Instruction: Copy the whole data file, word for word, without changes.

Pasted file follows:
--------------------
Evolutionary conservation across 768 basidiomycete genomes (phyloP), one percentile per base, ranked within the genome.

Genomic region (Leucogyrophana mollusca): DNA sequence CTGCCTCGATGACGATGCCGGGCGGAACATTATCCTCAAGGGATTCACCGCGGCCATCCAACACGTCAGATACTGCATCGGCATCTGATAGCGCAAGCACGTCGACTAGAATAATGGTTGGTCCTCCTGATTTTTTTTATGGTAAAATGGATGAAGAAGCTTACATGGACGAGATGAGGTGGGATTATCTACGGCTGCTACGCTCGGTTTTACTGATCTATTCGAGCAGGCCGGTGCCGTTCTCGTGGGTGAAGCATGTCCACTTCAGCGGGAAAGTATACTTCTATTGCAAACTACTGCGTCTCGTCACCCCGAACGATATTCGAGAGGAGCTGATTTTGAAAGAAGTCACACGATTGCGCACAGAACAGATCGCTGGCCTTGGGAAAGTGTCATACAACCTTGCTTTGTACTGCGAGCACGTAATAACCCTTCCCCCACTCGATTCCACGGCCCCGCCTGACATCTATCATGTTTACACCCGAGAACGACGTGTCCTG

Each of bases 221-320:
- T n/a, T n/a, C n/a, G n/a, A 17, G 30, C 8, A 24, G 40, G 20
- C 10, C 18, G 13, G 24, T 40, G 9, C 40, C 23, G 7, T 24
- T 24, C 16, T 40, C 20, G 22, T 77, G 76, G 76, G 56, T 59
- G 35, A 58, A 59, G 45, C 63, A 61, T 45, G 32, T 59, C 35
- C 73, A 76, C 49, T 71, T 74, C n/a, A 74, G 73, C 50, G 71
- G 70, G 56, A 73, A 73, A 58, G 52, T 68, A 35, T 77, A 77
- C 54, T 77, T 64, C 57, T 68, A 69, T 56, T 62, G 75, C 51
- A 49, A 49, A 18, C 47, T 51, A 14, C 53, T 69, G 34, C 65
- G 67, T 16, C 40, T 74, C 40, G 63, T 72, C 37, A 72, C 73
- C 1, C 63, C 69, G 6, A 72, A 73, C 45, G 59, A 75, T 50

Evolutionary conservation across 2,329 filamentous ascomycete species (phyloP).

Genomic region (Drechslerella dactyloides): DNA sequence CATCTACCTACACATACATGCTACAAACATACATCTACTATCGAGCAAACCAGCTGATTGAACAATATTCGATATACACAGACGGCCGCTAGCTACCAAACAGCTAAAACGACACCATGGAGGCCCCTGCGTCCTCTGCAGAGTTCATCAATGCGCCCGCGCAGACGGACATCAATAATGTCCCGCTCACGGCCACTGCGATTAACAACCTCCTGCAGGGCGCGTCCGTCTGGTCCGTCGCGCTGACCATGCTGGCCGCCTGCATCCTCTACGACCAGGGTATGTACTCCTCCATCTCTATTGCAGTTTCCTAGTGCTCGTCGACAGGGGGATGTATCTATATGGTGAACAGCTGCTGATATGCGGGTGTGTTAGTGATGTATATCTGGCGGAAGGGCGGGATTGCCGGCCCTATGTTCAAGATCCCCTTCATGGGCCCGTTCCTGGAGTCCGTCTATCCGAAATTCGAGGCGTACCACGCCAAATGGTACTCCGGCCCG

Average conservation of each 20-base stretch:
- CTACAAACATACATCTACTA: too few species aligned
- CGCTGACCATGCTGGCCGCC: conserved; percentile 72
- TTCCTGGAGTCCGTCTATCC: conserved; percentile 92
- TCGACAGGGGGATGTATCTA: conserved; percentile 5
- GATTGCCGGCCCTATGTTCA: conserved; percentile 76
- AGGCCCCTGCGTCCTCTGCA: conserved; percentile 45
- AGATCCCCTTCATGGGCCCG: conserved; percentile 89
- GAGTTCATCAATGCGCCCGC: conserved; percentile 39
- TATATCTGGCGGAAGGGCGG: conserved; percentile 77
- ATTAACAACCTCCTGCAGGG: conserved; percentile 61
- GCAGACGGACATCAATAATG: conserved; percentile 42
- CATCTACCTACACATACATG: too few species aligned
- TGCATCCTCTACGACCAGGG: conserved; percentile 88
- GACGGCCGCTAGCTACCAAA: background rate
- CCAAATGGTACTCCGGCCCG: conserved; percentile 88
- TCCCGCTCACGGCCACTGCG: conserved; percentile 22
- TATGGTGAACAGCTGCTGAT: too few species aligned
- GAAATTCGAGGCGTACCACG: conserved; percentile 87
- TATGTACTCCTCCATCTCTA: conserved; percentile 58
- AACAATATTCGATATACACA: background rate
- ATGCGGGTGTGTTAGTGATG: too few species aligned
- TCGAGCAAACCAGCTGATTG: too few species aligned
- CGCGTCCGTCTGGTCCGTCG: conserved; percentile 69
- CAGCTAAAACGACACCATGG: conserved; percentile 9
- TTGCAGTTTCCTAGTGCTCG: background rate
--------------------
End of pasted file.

Evolutionary conservation across 768 basidiomycete genomes (phyloP), one percentile per base, ranked within the genome.

Genomic region (Leucogyrophana mollusca): DNA sequence CTGCCTCGATGACGATGCCGGGCGGAACATTATCCTCAAGGGATTCACCGCGGCCATCCAACACGTCAGATACTGCATCGGCATCTGATAGCGCAAGCACGTCGACTAGAATAATGGTTGGTCCTCCTGATTTTTTTTATGGTAAAATGGATGAAGAAGCTTACATGGACGAGATGAGGTGGGATTATCTACGGCTGCTACGCTCGGTTTTACTGATCTATTCGAGCAGGCCGGTGCCGTTCTCGTGGGTGAAGCATGTCCACTTCAGCGGGAAAGTATACTTCTATTGCAAACTACTGCGTCTCGTCACCCCGAACGATATTCGAGAGGAGCTGATTTTGAAAGAAGTCACACGATTGCGCACAGAACAGATCGCTGGCCTTGGGAAAGTGTCATACAACCTTGCTTTGTACTGCGAGCACGTAATAACCCTTCCCCCACTCGATTCCACGGCCCCGCCTGACATCTATCATGTTTACACCCGAGAACGACGTGTCCTG

Each of bases 221-320:
- T n/a, T n/a, C n/a, G n/a, A 17, G 30, C 8, A 24, G 40, G 20
- C 10, C 18, G 13, G 24, T 40, G 9, C 40, C 23, G 7, T 24
- T 24, C 16, T 40, C 20, G 22, T 77, G 76, G 76, G 56, T 59
- G 35, A 58, A 59, G 45, C 63, A 61, T 45, G 32, T 59, C 35
- C 73, A 76, C 49, T 71, T 74, C n/a, A 74, G 73, C 50, G 71
- G 70, G 56, A 73, A 73, A 58, G 52, T 68, A 35, T 77, A 77
- C 54, T 77, T 64, C 57, T 68, A 69, T 56, T 62, G 75, C 51
- A 49, A 49, A 18, C 47, T 51, A 14, C 53, T 69, G 34, C 65
- G 67, T 16, C 40, T 74, C 40, G 63, T 72, C 37, A 72, C 73
- C 1, C 63, C 69, G 6, A 72, A 73, C 45, G 59, A 75, T 50

Evolutionary conservation across 2,329 filamentous ascomycete species (phyloP).

Genomic region (Drechslerella dactyloides): DNA sequence CATCTACCTACACATACATGCTACAAACATACATCTACTATCGAGCAAACCAGCTGATTGAACAATATTCGATATACACAGACGGCCGCTAGCTACCAAACAGCTAAAACGACACCATGGAGGCCCCTGCGTCCTCTGCAGAGTTCATCAATGCGCCCGCGCAGACGGACATCAATAATGTCCCGCTCACGGCCACTGCGATTAACAACCTCCTGCAGGGCGCGTCCGTCTGGTCCGTCGCGCTGACCATGCTGGCCGCCTGCATCCTCTACGACCAGGGTATGTACTCCTCCATCTCTATTGCAGTTTCCTAGTGCTCGTCGACAGGGGGATGTATCTATATGGTGAACAGCTGCTGATATGCGGGTGTGTTAGTGATGTATATCTGGCGGAAGGGCGGGATTGCCGGCCCTATGTTCAAGATCCCCTTCATGGGCCCGTTCCTGGAGTCCGTCTATCCGAAATTCGAGGCGTACCACGCCAAATGGTACTCCGGCCCG

Average conservation of each 20-base stretch:
- CTACAAACATACATCTACTA: too few species aligned
- CGCTGACCATGCTGGCCGCC: conserved; percentile 72
- TTCCTGGAGTCCGTCTATCC: conserved; percentile 92
- TCGACAGGGGGATGTATCTA: conserved; percentile 5
- GATTGCCGGCCCTATGTTCA: conserved; percentile 76
- AGGCCCCTGCGTCCTCTGCA: conserved; percentile 45
- AGATCCCCTTCATGGGCCCG: conserved; percentile 89
- GAGTTCATCAATGCGCCCGC: conserved; percentile 39
- TATATCTGGCGGAAGGGCGG: conserved; percentile 77
- ATTAACAACCTCCTGCAGGG: conserved; percentile 61
- GCAGACGGACATCAATAATG: conserved; percentile 42
- CATCTACCTACACATACATG: too few species aligned
- TGCATCCTCTACGACCAGGG: conserved; percentile 88
- GACGGCCGCTAGCTACCAAA: background rate
- CCAAATGGTACTCCGGCCCG: conserved; percentile 88
- TCCCGCTCACGGCCACTGCG: conserved; percentile 22
- TATGGTGAACAGCTGCTGAT: too few species aligned
- GAAATTCGAGGCGTACCACG: conserved; percentile 87
- TATGTACTCCTCCATCTCTA: conserved; percentile 58
- AACAATATTCGATATACACA: background rate
- ATGCGGGTGTGTTAGTGATG: too few species aligned
- TCGAGCAAACCAGCTGATTG: too few species aligned
- CGCGTCCGTCTGGTCCGTCG: conserved; percentile 69
- CAGCTAAAACGACACCATGG: conserved; percentile 9
- TTGCAGTTTCCTAGTGCTCG: background rate